course, the names that I heard that were
there were, you know, kind of icons to me.
I recall Beebe sitting there on the mantle of
his new fireplace, slate mantle and drew a
goshawk, which I wanted right away to go
get some shellac and shellac it. They didn’t
bother. Anyway... my idea was to throw a
monkey wrench into the idea. I didn’t want
them to come up with any kind of club.
And Webster and I got to drinking, and I was
going to drink his little ass under the table
and just find out what he was all about.
We were drinking Black Russians. We got
awfully, awfully drunk. I don’t think either
one of us went down, but I’ll tell you this,
not much intelligible conversation went on
after awhile. And to this day, he won’t drink
a Black Russian with me, although he did at
the Reno meet. He drank one. But he signed
my book, the book that he gave me, “To the
greatest Black Russian drinker of all time.”
Anyway, he won me over. I realized there
was a need for a club, I guess. And there
is. I don’t know where falconry would be
today without a good, strong organization.
Certainly wouldn’t be where it is
that was the informal start of NAFA right
So we decided we would meet in Reno the
next year and formalize the organization,
which we did. And I hosted it. And I was
just proud as punch. Some people were
disappointed, but Reno at the time was
pretty much full of game. And I think there
was relatively quite a few head of game taken
compared to what you could do there today.
I’m sure that ten different guys caught heads
of game. [Mostly they flew] peregrines,
goshawks, and prairie falcons and Cooper’s
hawk. Lou Davis had a little Cooper’s hawk.
The people at the meet, I remember the
ones that took game mostly. Smiley had a
peregrine, beach bird that scooped down
across a lake and tried for a duck and came
up with seaweed. That’s memorable. And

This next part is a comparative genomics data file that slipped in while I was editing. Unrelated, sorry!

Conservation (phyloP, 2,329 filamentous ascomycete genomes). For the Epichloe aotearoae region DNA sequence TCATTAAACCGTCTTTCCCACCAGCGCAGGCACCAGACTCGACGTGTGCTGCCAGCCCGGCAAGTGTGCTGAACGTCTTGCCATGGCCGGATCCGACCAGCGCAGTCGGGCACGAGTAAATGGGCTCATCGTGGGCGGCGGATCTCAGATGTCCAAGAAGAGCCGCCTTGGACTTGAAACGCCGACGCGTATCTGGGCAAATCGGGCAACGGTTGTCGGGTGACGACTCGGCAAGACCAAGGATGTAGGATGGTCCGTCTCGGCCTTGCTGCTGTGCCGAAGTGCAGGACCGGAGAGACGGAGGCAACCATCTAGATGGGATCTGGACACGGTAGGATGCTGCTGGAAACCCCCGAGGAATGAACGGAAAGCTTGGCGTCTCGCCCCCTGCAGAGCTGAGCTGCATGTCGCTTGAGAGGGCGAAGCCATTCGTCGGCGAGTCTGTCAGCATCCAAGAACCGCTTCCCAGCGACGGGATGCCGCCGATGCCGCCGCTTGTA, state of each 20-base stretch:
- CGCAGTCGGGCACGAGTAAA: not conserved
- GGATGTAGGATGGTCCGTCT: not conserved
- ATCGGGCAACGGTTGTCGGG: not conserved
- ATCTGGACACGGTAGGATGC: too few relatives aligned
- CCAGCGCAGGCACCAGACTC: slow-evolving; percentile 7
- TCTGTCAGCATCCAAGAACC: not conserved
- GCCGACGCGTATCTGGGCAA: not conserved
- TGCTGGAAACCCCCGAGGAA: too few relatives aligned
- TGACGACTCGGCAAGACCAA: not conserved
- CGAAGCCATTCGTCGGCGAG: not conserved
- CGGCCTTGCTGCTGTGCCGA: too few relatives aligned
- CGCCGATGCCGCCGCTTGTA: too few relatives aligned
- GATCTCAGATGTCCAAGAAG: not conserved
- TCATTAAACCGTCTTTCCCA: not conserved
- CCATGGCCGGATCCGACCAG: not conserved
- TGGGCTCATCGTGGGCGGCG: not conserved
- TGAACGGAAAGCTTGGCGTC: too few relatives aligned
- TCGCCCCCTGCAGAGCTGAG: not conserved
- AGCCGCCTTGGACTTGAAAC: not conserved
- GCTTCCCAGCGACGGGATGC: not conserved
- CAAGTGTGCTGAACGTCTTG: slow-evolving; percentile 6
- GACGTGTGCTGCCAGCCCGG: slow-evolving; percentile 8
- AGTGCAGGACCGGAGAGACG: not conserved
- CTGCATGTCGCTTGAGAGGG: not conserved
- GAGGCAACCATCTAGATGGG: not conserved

Jimmy Adamson had a European bird that
caught a couple of rabbits. And there was a
fellow that I, his name escapes me for the
moment. Had a big haggard goshawk that
dispatched a big giant jackrabbit so fast, I
couldn’t believe how easily that was done.
And it was caught as an older passage bird.
Made me realize the difference in an eyass
and a passage goshawk right away. He had
had it for some time. He was a teacher in
California somewhere.
[Enderson] caught a pheasant [with a falcon].
Yeah, Enderson was there and Webster’s little
boy caught a quail with a little tiercel, beach
bird. We mostly met at my mother’s home
at the time. She had a pretty big house, but
we had a couple of parties. We went down
to John Ascuaga’s Nugget and showed
some movies. I can’t remember whether
Morley was there. I guess Morley was there
and brought some films. [Attendance was]
thirty? Twenty‑eight or thirty. I built a big
weathering pen. Took me three
had a roof on it. We didn’t have a guard on
it like they do now.
Will reflected on his life as a falconer, and his
words ring true for so many of us:
Well, you know, [falconry is] such a passion
that I turned down good jobs. I turned
down this, that, so on because of falconry.
And I lived a whole different life because of
falconry. As do all falconers. I think we’ve all
got about the same story...I think falconers
are born. I think you go along until you
discover that it’s possible and then you do
it. Or you attempt to do it. The highs are
so high and the lows are so low, I don’t
know why anybody does it, to tell you the
truth. Nothing can break your heart harder.
Or nothing can make you feel better. The
friendships that I have had. The hunting
— by Mike Yates
Bill with Ollie North (photo by Carrie Shinners)